Audrey Rhoads: World War II by a nurse’s eyes
September 4, 2016 - accent chair
COEUR d’ALENE — As bombs were descending on England during World War II, a immature Audrey Rhoads (then Audrey Jones) comforted children who were ill and scared.
She was reserved to caring for youths with illness and orthopedic diseases when she herself was still a child.
“I helped a children since we knew some of them were going to die, and some of them knew they were going to die, and we usually had to live with it,” she pronounced gently in her English accent. “We had them when they couldn’t nap during night. We’d speak to them and sing songs.
“I hated it when a child died. They had TB and TB in orthopedic, so they had it in their bones. It was tough to see.”
It was any person’s avocation to pointer adult for fight use during a age of 15, she explained.
“As shortly as we had my 17th birthday, 4 days after we was training to be a nurse, and on-the-job nursing too,” she said. “I went true from boarding propagandize true to being a tyro nurse. we schooled on a job.”
Now 89 and fighting her possess ailment of Parkinson’s disease, Rhoads remembers caring for children in war-torn England as transparent as day.
And it wasn’t all bad. She pronounced it was utterly fun being a singular immature lady when so many large immature soldiers were anticipating to spend some time with flattering girls before going to battle. She married an English warrior commander and had children with him, yet after divorced and eventually married American flashy Vietnam fight veteran, Dusty Rhoads, who swept her divided to scenic North Idaho when he late in 1988.
“I came with Dusty sightseeing to see if we like it,” she pronounced of visiting a States. “He wasn’t certain that I’d like it, so he brought me over for a holiday. we met his relatives, we met his friends and we saw Idaho. we said, ‘Your kin are poetic yet I’ll go for Idaho.’ we adore a lake and a rivers and a forest.”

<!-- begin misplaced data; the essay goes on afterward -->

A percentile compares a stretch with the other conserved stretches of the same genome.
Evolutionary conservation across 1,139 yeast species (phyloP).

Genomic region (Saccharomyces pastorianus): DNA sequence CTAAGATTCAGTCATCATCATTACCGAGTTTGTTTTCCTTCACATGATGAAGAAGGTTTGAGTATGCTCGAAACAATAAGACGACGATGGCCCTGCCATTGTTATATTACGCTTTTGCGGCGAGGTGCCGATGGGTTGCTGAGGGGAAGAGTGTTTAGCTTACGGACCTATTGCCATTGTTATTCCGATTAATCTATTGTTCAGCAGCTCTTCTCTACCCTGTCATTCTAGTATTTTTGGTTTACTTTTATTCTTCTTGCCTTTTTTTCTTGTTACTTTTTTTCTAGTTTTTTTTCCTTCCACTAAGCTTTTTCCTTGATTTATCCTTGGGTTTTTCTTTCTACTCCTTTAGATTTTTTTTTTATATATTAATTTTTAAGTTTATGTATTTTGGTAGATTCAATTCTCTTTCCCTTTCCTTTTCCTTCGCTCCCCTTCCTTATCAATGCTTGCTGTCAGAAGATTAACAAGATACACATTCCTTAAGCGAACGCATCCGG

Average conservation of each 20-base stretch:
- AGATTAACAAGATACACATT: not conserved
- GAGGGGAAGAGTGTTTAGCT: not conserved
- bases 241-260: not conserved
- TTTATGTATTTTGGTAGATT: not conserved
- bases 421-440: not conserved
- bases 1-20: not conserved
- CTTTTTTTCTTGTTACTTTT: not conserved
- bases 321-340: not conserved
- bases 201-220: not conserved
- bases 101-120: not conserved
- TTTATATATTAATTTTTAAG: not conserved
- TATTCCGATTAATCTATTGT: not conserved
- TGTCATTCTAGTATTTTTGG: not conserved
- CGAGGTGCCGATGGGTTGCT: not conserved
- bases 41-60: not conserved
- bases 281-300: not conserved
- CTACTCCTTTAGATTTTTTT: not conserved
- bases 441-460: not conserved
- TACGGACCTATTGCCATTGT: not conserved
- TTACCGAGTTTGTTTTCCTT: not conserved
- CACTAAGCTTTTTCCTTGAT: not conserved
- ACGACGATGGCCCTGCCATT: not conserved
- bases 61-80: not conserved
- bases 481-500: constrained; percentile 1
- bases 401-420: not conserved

Although she misses England from time to time, her bookshelves are packaged with tomes containing photos and information about her local land. The shelves also exhibit Audrey’s adore of history, and her book collection would stir any professor.
She’s seen her share of a good and bad in a world, yet Audrey’s clarity of amusement and ability to take it as it comes are characteristics she has carried with her by life as a member of a Greatest Generation.
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Why did we select to be a nurse?
“I didn’t. My mom took me to see a film about Florence Nightingale. And after we saw a film, she said, ‘What do we consider of that, Audrey?’ And we said, ‘Oh utterly nice, Mummy,’ and that was it, she enrolled me as a nurse, we had no option.”
What was it like being a helper in World War II?
“The Americans came over in 1944 and they were stationed on a encampment immature since there was nowhere to put them solely for in tents. we used to take a juniors (about age 12) to bed since we had so many during a fight — their relatives were in a fight use or sparse all over a place that they came to a boarding propagandize and we had to take a juniors to bed to make certain that they were all right. They stayed there during a night, it was a doctor’s residence so they knew they were safe. But we had to travel by these rows and rows of tents, and a kids pronounced to me, ‘Oh, Audrey, I’m afraid,’ and I’d say, ‘Don’t be afraid, there’s zero to it,’ and one of a (military) boys said, ‘Oh Audrey, I’ll be off avocation soon, wait for me,’ so that set them off in shrieks of laughter, they found it funny. we was 16, entrance adult to 17.”
Did we provide soldiers too?
“No, my mom insisted that we start with children and mature to a some-more adult themes of going to London. we during that time was enrolled during a nation hospital, connected to Great Ormond Street Hospital, so when we did your dual and a half years there, we could go to Great Ormond Street for a rest of your training. But we ran divided and got married. we never wanted to be a nurse, we hated to see children die. And they did. One of them, they had TB in a brain, meningitis, and they had these uncanny sorrow calls late during night. (The hospital) was 8 blocks and they were divided adult into conflicting age groups so a immature men, they were during one finish and 17 and a girls were during a other finish and they were 16, afterwards we had a in betweens, and they were poetic children. One of them, we forgot to contend goodnight to him one night and a bed was usually conflicting a door, it was wide.